This is not a victimless crime but a lesson in the importance of taking precautions when using iron gall registrars’ ink, one of the oldest inks known to man. Wash it or lose it.
The Diamine Registrars’ ink that we offer, whilst formulated for fountain pens, needs to be treated with respect in terms of its use in pens. Damage on the scale reviewed here is very unusual and the result of unfamiliarity with the product. At PenFountain.com we advise customers of the requirement for cleanliness, both on the web page and on the ink’s outer packaging. However, whilst acidic, Registrars’ Ink does not represent a threat to health and is of a strength similar to that of vinegar or a cola drink.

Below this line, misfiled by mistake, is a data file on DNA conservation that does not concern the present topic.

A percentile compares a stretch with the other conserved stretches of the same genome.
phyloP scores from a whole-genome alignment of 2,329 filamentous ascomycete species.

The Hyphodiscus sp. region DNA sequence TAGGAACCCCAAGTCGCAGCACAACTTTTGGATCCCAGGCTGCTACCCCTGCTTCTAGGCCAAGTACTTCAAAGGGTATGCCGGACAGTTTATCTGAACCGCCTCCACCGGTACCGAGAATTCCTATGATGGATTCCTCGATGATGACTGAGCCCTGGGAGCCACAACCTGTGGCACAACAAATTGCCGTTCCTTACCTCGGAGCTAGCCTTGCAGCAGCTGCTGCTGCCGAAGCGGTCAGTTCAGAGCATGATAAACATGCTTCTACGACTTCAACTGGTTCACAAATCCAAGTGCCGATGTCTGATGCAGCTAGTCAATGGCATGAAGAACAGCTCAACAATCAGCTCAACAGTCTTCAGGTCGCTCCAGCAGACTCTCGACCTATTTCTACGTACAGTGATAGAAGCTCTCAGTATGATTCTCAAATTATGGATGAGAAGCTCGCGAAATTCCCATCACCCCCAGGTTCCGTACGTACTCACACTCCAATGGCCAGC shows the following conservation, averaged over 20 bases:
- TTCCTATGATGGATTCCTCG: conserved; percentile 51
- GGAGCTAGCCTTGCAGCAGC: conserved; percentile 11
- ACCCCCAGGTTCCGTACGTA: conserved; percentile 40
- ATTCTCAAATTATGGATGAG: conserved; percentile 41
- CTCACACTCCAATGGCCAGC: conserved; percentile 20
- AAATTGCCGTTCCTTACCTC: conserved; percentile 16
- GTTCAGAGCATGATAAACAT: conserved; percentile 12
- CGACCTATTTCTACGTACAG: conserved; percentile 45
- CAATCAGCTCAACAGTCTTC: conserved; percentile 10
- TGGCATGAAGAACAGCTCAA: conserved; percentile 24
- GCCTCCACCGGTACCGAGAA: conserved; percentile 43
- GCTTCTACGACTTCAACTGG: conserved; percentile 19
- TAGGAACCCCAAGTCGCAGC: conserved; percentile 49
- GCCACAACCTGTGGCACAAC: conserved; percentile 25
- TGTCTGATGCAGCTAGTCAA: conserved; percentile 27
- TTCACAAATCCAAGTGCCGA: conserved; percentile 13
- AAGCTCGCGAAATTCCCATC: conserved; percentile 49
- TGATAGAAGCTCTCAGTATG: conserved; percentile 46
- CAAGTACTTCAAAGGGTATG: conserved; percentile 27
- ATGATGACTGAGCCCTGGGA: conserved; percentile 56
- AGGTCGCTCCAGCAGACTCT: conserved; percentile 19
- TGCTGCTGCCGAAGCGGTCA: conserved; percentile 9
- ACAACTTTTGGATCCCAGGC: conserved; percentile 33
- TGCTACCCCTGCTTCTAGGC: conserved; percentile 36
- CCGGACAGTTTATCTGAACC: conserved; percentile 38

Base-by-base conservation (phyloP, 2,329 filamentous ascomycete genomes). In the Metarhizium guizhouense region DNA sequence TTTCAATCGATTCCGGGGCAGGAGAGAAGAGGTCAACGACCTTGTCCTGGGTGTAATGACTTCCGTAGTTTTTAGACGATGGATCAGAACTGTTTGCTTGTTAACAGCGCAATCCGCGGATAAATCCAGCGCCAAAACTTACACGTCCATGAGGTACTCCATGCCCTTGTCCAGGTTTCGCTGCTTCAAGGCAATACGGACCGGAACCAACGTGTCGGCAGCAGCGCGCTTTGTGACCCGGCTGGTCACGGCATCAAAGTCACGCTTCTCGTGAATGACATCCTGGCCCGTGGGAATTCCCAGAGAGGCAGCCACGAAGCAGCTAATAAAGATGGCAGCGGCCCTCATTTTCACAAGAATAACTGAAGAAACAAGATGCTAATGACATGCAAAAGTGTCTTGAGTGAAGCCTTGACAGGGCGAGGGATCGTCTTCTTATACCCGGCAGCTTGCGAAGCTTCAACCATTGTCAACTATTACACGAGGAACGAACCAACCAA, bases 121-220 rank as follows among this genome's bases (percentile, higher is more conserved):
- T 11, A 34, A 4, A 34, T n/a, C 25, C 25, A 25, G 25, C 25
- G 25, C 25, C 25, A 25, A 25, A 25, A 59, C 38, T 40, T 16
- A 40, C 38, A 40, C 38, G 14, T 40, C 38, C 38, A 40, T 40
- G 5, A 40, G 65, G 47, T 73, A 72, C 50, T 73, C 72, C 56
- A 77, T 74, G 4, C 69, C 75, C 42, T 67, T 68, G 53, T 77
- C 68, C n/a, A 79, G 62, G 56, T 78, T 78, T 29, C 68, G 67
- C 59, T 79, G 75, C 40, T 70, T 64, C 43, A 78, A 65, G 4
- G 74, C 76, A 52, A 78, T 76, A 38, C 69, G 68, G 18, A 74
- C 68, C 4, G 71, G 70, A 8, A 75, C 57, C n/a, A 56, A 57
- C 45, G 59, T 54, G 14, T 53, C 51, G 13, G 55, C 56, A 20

September 1, 2011 § Leave a comment
We have been advised today that Lamy are discontinuing their Extra Fine nibs in all but their high-end pens. In effect, the superb stainless steel nib range is being reduced to fine, medium, broad, and left-handed, in the core products with 1.1, 1.5, and 1.9mm in the calligraphy type nibs. The steel nibs are renowned for their ease of changing.
The 14ct gold inlaid nib in extra fine will continue to be available for the foreseeable future.
At PenFountain.com we are disappointed to learn of this change because it was a popular nib for the finer characters used in many Asian scripts. We will maintain stocks of the steel nibs for as long as possible.